Emotional intelligence (EI) training is gaining traction in the business community, and that’s a good thing. But as someone who has studied this skill set for many years and done countless presentations to companies around the globe, I can tell you that few organizations are fully tapping into the tremendous potential of EI to improve individual and team performance, decision making, employee engagement, and company success.
Emotional Intelligence Training Yields Quantifiable ResultsIn my research, I focus on how emotional intelligence can deliver tangible results. We find that supervisors with higher versus lower EI have direct reports who are more inspired and less frustrated, less burnt out, more creative, and more productive. Here are some additional stats from the field that connect effective EI training to bottom-line benefits for your organization:
- EI boosts retention. Research from consulting firm Korn Ferry showed that developing emotional intelligence can help leaders keep 70 percent of their employees for at least 5 years.
- EI leads to innovation. A Gartner study found managers who display high empathy levels have three times the impact on their employees’ performance as those displaying low empathy.
- EI delivers significant ROI. Psychology Today cited a study that found emotional intelligence training can yield a 1,484 percent return on investment for a business.
Why More Organizations Aren’t Benefiting From Emotional IntelligenceUnfortunately, many organizations that have tried implementing EI training—and other types of soft skills training—have been disappointed with the results. It’s no surprise that nearly 90 percent of new skills are lost and forgotten within a year. Building topical awareness through a training program isn’t enough—you must change behavior.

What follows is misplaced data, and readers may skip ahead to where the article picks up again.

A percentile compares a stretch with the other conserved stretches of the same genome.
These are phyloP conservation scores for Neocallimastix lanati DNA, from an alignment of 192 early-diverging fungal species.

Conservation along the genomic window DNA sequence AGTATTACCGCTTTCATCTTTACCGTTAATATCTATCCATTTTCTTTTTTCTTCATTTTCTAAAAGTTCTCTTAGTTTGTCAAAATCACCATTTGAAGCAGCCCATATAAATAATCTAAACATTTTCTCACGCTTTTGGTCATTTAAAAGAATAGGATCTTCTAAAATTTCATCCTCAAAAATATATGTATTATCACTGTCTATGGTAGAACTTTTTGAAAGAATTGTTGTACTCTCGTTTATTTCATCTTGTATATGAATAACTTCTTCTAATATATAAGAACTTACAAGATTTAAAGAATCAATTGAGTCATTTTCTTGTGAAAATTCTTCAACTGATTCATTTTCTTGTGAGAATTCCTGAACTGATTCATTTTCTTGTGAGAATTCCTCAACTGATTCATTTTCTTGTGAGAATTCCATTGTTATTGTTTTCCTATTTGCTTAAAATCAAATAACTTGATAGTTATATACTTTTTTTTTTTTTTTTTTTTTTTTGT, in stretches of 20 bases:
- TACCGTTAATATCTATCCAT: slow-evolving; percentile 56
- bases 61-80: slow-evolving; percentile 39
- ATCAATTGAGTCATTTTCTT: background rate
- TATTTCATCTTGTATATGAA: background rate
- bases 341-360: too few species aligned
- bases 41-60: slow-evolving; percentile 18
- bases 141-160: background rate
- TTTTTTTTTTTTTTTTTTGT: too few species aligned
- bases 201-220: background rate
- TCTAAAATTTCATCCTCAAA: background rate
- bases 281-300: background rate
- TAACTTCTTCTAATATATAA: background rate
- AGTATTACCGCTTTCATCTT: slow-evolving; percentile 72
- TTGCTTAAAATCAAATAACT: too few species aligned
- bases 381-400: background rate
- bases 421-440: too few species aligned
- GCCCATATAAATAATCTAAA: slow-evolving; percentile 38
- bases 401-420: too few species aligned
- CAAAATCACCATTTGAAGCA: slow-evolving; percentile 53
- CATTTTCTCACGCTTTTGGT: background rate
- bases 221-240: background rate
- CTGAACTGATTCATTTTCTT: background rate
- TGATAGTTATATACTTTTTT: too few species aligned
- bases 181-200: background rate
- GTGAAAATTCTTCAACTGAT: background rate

With decades of research into how to build EI skills that translate to tangible benefits, the deficiencies of workplace EI training programs are clear. In my experience, most programs fail because:
- They focus on theory instead of building practical habits.
- They’re one-way lectures and don’t give learners interactive opportunities to practice these new skills and reinforce their training.
- They lack mechanisms to deliver personalized feedback and coaching.
- They’re delivered in marathon sessions rather than smaller chunks that would help participants internalize and retain the concepts more effectively.
- There’s no plan for long-term sustainability (e.g., continuous development, accountability).
Building an EI Training Program That WorksTo give your EI program the best chances of success, you’ll want to avoid the pitfalls above. My advice: Help your learners build practical, research-based skills, and provide lots of opportunities for practice and coaching. Show your teams why these skills are clearly relevant to their work (and that you’re in continuous learning mode). If you can show how their new skills can help them outside of work, they’ll be even more eager to learn. To move beyond tracking completion rates to measuring business outcomes, you’ll need to:
- Develop a program that allows your learners to build their EI skills through repeated practice and feedback.
- Ensure your program is geared toward authentic, relevant outcomes that matter to your learners.
- Foster an approach to training in which your leaders can apply the knowledge they’re gaining to real-world scenarios.
For a practical approach to implementing emotional intelligence learning within your organization, register for our webinar on June 29.